Not one of Rob’s finest hours.

    • Funny I thought of doing exactly what Rob had mentioned in his “sneaky suggestion” all by myself.

      If I’m capable of thinking it, I’m sure plenty of other savvy travellers will too.

      • I don’t doubt it. It’s not the following that I personally find a bit dodgy. Still, each to his own. If these flights are running empty, it’s not an issue. If one is preventing other paying passengers from getting a seat at a reasonable price (I assume BA puts up prices as seats become scarcer on any particular flight), then it’s not something I’d do myself.

  5. mikeact says:

    I guess these routes are in the ‘not worth keeping’ category, and will eventually be dropped.

    • I fly LBA to LHR on a semi regular basis and I’ve found most flights to be reasonably full. Although I do concede that Sunday night down to LHR is probably more popular than midweek.

      hope they don’t decide to pull it. Or perhaps it’s less full than previously due to the high cost of taking a domestic connection on an award ticket!

    • Dom462 says:

      LBA has an aer lingus regional flight to DUB at similar prices. I would expect either this or the BA LHR flight to be scrapped once the takeover is complete.

  6. Nick Burch says:

    I thought you only had 2 kids Raffles, not 3? Or is that an awkward conversation you still need to have with your wife? 😉

  7. So BA prices domestics out of the rewards market at 9000 avios + £35 for a £50 return cash fare. Then its solution to resolve all of the excess capacity is to run buy one get three free promotions. Crazy.

  8. In some perverse world, couldn’t this be argued as discriminatory? So if you happen to have 3 children then you can buy 4 seats for the price of one, but if you don’t have 4 children your price is 4 seats for the price of 4.

    A very odd offer indeed

  9. Paul H says:

    As for intentionally booking two unused seats, how would you guys feel should the need to make a last minute flight for family reasons occur, there being either not enough availability for your whole family group or be split up across the aircraft, all so some selfish *#*! can sit there smugly. I thought this site existed to help others maximise their travel from the airline companies, not get one over on their fellow travellers.

    • Graeme says:

      Kind of agree with you on this one Paul, the NCL to LHR is leas than an hour, I’m sure anyone can manage to actually sit next to someone else for that length of time 🙂

      As for these routes being up for the chop, my limited experience of flying NCL to LHR (admittedly only around 3 times a year) the flights have always been full – less the odd couple of seats. I think BA do 3 flights day on this route so they can’t be that under utilised…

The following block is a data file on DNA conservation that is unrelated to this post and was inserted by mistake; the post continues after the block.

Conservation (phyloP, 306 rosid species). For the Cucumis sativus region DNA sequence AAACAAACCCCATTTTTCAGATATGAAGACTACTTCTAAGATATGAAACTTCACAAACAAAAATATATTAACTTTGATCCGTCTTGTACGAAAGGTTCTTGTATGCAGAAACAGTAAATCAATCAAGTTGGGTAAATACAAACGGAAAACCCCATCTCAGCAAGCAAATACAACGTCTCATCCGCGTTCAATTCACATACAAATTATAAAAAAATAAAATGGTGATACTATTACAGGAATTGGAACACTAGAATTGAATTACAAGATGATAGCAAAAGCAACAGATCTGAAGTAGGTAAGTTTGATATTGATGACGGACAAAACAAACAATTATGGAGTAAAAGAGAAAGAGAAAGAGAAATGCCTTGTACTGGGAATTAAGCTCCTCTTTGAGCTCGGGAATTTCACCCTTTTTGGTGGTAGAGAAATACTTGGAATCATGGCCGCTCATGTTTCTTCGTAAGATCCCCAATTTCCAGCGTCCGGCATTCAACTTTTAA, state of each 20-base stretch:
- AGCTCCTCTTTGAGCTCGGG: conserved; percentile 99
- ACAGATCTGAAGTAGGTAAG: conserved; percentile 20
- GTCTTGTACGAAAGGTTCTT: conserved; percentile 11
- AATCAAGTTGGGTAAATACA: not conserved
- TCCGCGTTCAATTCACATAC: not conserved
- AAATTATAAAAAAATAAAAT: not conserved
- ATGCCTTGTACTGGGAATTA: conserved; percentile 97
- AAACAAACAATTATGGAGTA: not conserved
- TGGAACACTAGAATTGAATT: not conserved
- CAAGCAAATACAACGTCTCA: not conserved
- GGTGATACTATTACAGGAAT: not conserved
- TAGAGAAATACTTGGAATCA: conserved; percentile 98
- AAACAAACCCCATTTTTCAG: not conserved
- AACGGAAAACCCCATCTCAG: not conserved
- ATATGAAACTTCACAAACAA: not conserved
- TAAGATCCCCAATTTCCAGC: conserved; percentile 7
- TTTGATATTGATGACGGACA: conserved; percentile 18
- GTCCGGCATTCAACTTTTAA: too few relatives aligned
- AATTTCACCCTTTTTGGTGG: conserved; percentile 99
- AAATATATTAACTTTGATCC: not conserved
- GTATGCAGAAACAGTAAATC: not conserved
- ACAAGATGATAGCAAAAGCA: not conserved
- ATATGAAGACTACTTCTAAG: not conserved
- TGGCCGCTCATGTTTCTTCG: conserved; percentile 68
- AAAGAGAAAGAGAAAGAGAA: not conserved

10. czechoslovakia says:

    What Berk came up with this idea? Proves BA has no idea whatsoever. Of course people are going to take advantage of this and book “empty” seats for themselves. And only point-to-point? No “point” to that whatsoever. If these flights are under utilised, giving seats to kids for free along with all the necessary kids baggage is only going to delay flights, decrease margins and annoy fellow pax. And as a parent I know how many “essential” things kids simply must take.
    Makes me feel like shoving that damn dropped teddy up BA`s rear. On that subject, BA – 2 things:
    Try and repair the monitors on the aircraft used on the domestics.
    Shorten that darn safety video. The FAs have turned to zombies standing there waiting for that garbage to finish.

  11. William Hughes says:

    I have a question. I was planning on taking up this offer by flying my son back to NCL from LHR. But he won’t be on the return flight? Do you think they would do anything?

    Spoke to BA to check and they said he must be on both legs, if not, there could be a penalty? Has anyone seen these penalties being enforced? If I do them separately, the price shoots up!



    • czechoslovakia says:

      Normally I wouldn’t worry about it. The airlines count with no-shows, after all. Book on a credit card. Only recently has BA threatened to come after people who don’t use the final leg, but these peeps are doing long-haul ex-EU to avoid APD and bag a much better fare. I`m sure there are hundreds of people who genuinely miss their flight worldwide every day, be that outbound or return…. BA would very quickly loose what reputation it has left if it came after everyone who missed their return leg wanting to reprice it to a single fare.

    • No, you’ll be fine.

Please click here to read our data protection policy before submitting your comment.